- The skills and experience of your team. How could you align the skill sets currently available within your business with the new, changing needs of your audience?
- Potential networking opportunities. What new partnerships could you forge under these circumstances that could help you to expand or tailor your offerings?
- Complementary products and services. Think outside the box to make your niche skills relevant to the situation, like breweries switched to sanitiser during Covid-19.
- Tracking and monitoring. When entering the unknown, it really is a case of trial and error. Track engagement so you can ensure you’re supporting customers.
Stage 3: Understand Emotional Behaviour
Reinventing your business during crisis isn’t just about external reinventions… it’s about internal reinventions, too; it’s about understanding not just how the needs of your customers are changing, but about how the needs of your employees are changing and how their emotions can affect behaviour and motivation. No one wants to experience a crisis, but it can’t be denied that there’s nothing quite like an unexpected crisis to identify suboptimal working practices and highlight room for improvement.
In relation to the Coronavirus pandemic specifically, let’s take a look at Google. Granted, this is a large corporation with the ability to offer high levels of flexibility, but their support of the emotional needs of their employees is a good example. The search engine giant was amongst the first to instruct employees to work from home, even before stay at home orders were given out by the Government. In contrast, other businesses continued in their efforts to bring staff into the workplace against government advice. While working from home won't be relevant in every crisis, it does demonstrate how some businesses are working to understand and prioritise emotional support while others are prioritising core business operations.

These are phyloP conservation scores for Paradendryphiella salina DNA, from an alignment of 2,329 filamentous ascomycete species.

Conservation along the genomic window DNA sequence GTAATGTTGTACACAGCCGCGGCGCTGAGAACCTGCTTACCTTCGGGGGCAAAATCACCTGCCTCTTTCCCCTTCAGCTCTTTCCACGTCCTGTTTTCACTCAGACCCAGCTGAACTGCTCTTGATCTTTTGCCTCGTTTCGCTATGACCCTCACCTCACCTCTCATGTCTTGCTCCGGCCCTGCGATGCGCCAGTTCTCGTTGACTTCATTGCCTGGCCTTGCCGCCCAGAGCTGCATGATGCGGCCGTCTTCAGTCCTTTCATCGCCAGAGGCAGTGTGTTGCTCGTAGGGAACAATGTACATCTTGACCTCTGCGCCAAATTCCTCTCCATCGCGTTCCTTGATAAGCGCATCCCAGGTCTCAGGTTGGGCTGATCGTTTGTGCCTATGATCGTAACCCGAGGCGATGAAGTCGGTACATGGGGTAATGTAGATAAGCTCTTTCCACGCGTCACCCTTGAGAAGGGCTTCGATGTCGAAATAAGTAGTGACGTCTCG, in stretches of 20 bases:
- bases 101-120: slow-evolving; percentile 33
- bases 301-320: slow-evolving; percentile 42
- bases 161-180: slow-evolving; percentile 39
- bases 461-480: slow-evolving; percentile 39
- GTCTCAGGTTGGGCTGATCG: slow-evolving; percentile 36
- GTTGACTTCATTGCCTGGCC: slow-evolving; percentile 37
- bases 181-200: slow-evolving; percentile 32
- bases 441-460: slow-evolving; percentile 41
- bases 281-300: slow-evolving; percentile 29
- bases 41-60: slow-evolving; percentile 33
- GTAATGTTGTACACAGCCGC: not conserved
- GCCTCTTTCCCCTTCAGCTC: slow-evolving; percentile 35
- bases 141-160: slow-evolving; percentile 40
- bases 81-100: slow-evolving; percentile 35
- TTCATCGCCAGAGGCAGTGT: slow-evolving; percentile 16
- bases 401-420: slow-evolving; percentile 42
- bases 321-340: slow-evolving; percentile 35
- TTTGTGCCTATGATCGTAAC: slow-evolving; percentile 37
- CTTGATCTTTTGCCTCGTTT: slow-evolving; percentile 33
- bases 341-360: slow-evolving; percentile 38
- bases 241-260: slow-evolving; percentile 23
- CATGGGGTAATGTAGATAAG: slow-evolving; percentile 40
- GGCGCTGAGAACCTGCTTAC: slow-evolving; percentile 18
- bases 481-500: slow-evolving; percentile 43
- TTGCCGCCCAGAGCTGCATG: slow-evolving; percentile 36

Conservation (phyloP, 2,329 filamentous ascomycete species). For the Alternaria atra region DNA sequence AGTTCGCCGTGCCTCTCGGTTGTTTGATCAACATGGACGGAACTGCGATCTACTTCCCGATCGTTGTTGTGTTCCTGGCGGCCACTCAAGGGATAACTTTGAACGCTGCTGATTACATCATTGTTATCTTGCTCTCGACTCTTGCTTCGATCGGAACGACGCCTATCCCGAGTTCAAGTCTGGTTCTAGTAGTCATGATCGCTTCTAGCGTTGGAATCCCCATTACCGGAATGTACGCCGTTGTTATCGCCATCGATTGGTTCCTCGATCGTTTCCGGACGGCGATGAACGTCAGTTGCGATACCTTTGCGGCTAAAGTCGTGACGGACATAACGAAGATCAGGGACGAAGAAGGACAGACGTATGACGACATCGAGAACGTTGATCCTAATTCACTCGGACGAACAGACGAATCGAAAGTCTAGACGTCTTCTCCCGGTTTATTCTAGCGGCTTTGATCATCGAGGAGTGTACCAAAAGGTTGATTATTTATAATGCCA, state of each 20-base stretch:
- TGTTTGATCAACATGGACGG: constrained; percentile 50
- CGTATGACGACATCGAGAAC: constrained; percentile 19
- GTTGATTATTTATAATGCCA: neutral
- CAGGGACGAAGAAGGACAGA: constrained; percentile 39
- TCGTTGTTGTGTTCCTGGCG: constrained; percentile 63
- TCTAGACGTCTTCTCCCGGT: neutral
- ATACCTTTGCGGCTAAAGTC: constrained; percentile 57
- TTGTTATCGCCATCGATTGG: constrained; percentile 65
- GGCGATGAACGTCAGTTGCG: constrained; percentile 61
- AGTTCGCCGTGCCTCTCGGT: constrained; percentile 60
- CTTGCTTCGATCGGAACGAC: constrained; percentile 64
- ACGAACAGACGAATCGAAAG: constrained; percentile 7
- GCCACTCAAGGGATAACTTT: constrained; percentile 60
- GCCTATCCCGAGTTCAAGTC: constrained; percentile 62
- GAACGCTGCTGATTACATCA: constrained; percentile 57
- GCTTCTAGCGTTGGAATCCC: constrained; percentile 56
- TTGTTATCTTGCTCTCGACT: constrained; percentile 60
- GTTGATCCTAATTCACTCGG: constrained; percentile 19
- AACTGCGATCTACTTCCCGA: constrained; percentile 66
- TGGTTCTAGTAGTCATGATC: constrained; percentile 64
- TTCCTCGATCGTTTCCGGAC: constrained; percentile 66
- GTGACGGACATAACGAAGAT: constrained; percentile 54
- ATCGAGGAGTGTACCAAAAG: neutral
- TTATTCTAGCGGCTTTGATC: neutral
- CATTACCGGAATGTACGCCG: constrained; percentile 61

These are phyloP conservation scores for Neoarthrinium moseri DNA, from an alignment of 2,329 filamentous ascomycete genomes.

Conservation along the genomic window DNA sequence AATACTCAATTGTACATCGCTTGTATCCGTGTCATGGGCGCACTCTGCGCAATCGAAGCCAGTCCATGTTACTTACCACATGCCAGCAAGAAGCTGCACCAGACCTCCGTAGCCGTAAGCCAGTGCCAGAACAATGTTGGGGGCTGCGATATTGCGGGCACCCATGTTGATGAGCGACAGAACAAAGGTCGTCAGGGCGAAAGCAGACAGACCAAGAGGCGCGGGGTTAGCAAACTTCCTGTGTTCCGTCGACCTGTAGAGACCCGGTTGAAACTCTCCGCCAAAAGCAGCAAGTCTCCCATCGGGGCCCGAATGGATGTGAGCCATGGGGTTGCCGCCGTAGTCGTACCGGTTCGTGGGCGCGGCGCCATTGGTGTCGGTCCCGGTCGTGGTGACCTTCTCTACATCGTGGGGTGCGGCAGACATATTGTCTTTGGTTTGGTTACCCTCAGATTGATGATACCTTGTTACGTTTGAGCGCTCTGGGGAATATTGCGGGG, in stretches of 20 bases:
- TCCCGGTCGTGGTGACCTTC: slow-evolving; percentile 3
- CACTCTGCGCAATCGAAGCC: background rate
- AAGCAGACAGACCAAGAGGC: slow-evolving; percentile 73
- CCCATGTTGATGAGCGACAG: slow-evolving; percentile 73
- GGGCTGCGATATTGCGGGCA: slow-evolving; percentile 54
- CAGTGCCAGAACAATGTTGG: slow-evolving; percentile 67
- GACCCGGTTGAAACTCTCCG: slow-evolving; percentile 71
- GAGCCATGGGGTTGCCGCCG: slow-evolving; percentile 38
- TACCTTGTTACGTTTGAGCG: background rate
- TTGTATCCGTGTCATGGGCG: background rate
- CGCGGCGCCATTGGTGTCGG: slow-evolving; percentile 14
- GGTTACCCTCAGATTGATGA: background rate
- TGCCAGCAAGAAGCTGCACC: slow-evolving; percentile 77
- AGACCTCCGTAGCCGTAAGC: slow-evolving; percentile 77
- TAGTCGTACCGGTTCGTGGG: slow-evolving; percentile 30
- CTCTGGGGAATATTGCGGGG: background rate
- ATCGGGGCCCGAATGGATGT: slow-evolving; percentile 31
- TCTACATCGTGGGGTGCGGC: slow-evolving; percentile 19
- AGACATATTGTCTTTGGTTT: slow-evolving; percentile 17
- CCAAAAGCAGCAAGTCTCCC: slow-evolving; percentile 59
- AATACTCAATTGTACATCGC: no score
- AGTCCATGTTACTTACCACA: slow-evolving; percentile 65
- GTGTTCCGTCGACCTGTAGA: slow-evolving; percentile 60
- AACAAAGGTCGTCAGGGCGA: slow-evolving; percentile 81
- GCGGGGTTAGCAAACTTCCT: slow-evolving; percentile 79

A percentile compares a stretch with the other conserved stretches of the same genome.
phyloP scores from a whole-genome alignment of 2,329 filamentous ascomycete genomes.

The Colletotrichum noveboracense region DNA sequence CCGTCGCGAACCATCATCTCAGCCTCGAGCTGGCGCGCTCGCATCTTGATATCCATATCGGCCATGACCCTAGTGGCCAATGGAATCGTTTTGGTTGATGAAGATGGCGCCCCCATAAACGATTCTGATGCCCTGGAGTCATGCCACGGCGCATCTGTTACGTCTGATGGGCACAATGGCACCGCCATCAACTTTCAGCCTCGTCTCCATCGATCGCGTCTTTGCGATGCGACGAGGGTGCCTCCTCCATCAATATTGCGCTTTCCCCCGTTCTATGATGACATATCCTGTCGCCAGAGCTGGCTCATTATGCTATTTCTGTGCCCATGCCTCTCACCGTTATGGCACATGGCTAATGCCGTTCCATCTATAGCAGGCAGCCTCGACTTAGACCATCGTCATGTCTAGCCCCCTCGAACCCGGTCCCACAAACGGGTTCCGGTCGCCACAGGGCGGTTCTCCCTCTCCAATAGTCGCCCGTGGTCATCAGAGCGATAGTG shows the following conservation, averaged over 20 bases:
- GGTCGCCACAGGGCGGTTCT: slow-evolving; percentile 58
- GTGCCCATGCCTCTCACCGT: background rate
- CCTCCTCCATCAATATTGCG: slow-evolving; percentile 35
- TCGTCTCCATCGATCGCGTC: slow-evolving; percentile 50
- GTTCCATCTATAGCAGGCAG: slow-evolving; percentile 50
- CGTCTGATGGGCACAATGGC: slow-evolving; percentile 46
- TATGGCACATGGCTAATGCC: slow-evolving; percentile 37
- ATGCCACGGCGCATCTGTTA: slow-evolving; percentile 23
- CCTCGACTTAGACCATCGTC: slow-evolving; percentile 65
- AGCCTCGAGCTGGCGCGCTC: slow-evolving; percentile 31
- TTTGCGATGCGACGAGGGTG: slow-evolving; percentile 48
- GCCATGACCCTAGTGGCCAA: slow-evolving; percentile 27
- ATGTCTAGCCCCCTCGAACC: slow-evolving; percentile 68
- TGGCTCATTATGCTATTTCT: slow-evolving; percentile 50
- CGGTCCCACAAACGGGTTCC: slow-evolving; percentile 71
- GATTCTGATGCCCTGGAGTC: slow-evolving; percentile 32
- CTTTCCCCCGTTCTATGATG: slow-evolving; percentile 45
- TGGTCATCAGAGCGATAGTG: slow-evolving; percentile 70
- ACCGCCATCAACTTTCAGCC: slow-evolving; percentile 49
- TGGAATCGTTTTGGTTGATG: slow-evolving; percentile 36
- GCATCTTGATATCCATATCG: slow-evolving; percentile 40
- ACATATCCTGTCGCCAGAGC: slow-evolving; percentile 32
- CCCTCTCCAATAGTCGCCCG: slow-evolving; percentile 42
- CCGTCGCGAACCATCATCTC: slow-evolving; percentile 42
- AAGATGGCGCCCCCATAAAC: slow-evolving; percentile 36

(Source: Leanovative - Phases of Change)
In times of crisis, employees may go through 7 stages of emotional development:
Try to offer support to guide valuable employees through these stages all the way to integration, when they are ready to integrate changed behaviours into daily processes.
Help When You Need it Most
Felipe Escandon, Senior Innovation Advisor at Enterprise Europe Networks says:
“Any kind of crisis can be highly challenging and worrying for small business owners. And while we may not be able to prevent crises from happening, or have any sort of direct impact on the crisis itself, we are in control of how our businesses handle the situation. Crises are not a time to stand still. They’re a time to act, to acknowledge change, and to adapt to ensure we all emerge strong and healthy on the other side.“
If your business is struggling due to the impact of the pandemic, our advisers at Enterprise Europe Network can help you with innovation and finding opportunities to manage the crisis impact. Contact EEN North West team now to receive support.